by Jason Doris
AM Transport Services, Inc. is an IMA Member
Shippers are pretty happy these days. Capacity has loosened up and this gives them a little bargaining power. It’s understandable, but perhaps shortsighted to start chasing after the lowest possible rates instead of working to build strong relationships with brokers and carriers who offer consistency and reliability.
Here’s the thing, anyone who works in an industry as highly regulated as transportation understands that new rules and regulations are imposed at a pretty steady clip. But often, shippers aren’t familiar with the depth and variety of these regulations and their impact on capacity.
We recently experienced this with the roll-out of the ELD-rule last year. Most of our customers had questions, but didn’t understand the long-term implications and the far-ranging effect of the mandate on carrier availability. This was exacerbated by the mandate’s two enforcement dates–with a soft-enforcement in December and a hard-enforcement in April.
ELD Conversion of AOBRDs
Well, it’s happening again, but this time the new regulation isn’t getting a lot of media coverage. Here’s the low-down. Last year’s ELD-rule didn’t come with a bunch of exemptions, but there was a pretty big one. The Automatic Onboard Recording Devices (AOBRD) exemption allowed carriers already using AOBRDs a grace period to convert to ELDs. And the final conversion date–December 16, 2019–is quickly approaching.
This change shouldn’t shock the system the same way the ELD-rule did, but as the saying goes, change isn’t easy–ever. I believe we’ll see some capacity drop from the market as the change occurs, but it could have less impact. Whatever happens, shippers should be aware that their supply chains could be affected, and this requires strong relationships with people who understand and can predict the shifts.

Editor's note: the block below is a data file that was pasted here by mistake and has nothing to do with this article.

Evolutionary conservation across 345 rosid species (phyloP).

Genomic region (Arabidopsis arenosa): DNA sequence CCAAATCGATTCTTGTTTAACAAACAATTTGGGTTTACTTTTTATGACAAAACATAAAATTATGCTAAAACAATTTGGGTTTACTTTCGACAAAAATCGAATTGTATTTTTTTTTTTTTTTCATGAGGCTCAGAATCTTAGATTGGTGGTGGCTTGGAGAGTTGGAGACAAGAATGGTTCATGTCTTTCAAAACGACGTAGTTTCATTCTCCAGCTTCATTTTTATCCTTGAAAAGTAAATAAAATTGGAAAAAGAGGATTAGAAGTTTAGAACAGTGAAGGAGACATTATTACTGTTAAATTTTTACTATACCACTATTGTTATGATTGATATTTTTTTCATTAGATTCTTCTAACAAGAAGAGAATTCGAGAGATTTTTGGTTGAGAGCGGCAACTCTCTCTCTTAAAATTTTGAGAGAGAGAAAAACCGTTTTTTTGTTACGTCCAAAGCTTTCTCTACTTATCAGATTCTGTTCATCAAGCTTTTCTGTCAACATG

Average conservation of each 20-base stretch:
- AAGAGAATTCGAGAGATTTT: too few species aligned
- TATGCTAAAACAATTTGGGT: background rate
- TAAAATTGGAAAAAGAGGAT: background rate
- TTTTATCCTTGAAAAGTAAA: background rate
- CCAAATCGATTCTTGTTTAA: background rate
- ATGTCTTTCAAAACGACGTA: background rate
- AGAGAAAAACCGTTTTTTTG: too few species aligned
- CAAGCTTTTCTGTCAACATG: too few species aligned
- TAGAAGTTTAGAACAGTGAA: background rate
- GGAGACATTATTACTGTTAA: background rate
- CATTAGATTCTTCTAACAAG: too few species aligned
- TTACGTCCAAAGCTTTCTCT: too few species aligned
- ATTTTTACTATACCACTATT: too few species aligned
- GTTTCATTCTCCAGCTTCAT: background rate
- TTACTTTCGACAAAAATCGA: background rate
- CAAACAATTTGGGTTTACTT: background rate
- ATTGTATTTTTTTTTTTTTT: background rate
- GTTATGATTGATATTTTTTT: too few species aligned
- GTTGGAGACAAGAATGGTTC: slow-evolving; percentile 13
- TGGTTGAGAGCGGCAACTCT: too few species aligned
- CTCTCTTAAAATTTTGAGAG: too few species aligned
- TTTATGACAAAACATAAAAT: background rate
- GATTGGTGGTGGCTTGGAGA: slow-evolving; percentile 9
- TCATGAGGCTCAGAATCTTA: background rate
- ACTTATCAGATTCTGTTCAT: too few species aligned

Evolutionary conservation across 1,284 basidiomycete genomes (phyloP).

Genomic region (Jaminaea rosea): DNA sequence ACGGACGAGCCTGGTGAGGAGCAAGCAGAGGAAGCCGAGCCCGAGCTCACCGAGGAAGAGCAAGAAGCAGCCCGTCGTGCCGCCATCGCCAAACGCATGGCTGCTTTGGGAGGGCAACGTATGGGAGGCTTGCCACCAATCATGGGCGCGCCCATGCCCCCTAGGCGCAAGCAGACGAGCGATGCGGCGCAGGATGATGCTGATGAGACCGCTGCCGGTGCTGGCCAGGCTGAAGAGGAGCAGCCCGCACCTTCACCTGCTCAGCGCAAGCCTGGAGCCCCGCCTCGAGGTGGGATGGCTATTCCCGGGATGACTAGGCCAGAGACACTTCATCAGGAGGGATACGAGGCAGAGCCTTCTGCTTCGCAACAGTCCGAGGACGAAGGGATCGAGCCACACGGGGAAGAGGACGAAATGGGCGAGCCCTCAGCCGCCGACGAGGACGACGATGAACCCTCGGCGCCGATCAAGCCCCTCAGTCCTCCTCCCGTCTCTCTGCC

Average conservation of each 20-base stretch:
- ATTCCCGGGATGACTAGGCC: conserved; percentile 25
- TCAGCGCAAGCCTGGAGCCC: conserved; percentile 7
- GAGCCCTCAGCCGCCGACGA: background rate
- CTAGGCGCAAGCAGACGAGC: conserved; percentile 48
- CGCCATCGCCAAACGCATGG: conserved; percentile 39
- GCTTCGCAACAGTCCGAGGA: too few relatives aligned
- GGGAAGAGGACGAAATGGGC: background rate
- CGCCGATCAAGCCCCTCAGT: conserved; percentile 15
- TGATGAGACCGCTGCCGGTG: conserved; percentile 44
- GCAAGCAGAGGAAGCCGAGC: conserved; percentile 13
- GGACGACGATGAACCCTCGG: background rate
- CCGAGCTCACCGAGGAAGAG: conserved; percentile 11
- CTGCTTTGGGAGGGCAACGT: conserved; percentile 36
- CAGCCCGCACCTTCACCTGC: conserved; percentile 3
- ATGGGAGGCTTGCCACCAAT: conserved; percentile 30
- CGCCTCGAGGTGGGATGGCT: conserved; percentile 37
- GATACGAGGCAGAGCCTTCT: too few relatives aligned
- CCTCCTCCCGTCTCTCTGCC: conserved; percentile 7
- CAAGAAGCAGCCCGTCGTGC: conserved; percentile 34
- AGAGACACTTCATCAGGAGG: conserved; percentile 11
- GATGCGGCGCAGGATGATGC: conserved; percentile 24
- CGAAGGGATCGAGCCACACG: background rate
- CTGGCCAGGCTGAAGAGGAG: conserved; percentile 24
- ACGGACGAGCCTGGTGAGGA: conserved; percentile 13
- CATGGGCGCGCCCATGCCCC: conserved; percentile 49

Often new regulations are impacted by enforcement or conversely, the lack of enforcement. There aren’t always enough resources to enforce new regulations with so many carriers on the road. This is illustrated each year during the CVSA’s International Roadcheck–June 4-6 this year. Historically, during this yearly inspection capacity tightens in many areas with the tightest capacity in states known for tougher regulation enforcement.
Lots of carriers choose not to run, or at the very least to limit some of their runs, during the inspection week. You see where we’re going with this. They aren’t worried about getting caught during times of normal operations because they know enforcement is loose.
We’ve heard lots of stories about carriers’ creativity in circumventing the ELD rule, from editing screenshots to running fake devices. Sure, some of these stories might be exaggerated, but where there’s smoke, there’s usually fire. Right. The truth is when people are faced with what they believe are onerous rules, they find ways to avoid them. Eventually, everyone will get on board with ELDs, but it’s going to happen over time, so the disruption will definitely continue.
Drug and Alcohol Clearinghouse Impact
And even if the final AOBRD conversion date doesn’t cause major shake-up in capacity, there’s another regulation in the pike, and it has a lot of potential to tighten capacity. The Federal Motor Carrier Safety Administration (FMCSA) passed a Drug and Alcohol Clearinghouse Rule that has a mandatory compliance date of January 2020.
This new rule encompasses a lot, but simply put, it establishes a national database comprised of the drug and alcohol test results of CDL drivers. In effect, the drug and alcohol test results maintained in the Clearinghouse “will enable employers to identify drivers who commit a drug or alcohol program violation while working for one employer, but who fail to subsequently inform another employer (as required by current regulations). Records of drug and alcohol program violations will remain in the Clearinghouse for five years, or until the driver has completed the return-to-duty process, whichever is later.”¹
No one knows how many drivers this may eliminate from the industry, but it’s bound to have an impact. And because it will take some time for the database to build, as no results before the January 6, 2020 date will be included, the impact on capacity will be gradual and possibly longer lasting than the impact felt by the ELD-rule.
Those of us affected by these regulations can’t control them, but it is imperative that we be proactive in learning about, understanding, and discussing with our partners the potential impact. As always, we believe strong logistics partnerships are essential for shippers to weather the ups and downs of capacity. It’s easy to forget how much the driver shortage, a few storms, and the ELD-rule put a crunch on trucks in 2018.
Ignoring the new regulations on the horizon isn’t an option. Cultivating and creating strong partnerships is a must. With understanding, study, and a healthy dose of predictive analysis, we can meet this new round of regulations better prepared than ever to help our customers navigate the volatile landscape of transportation.
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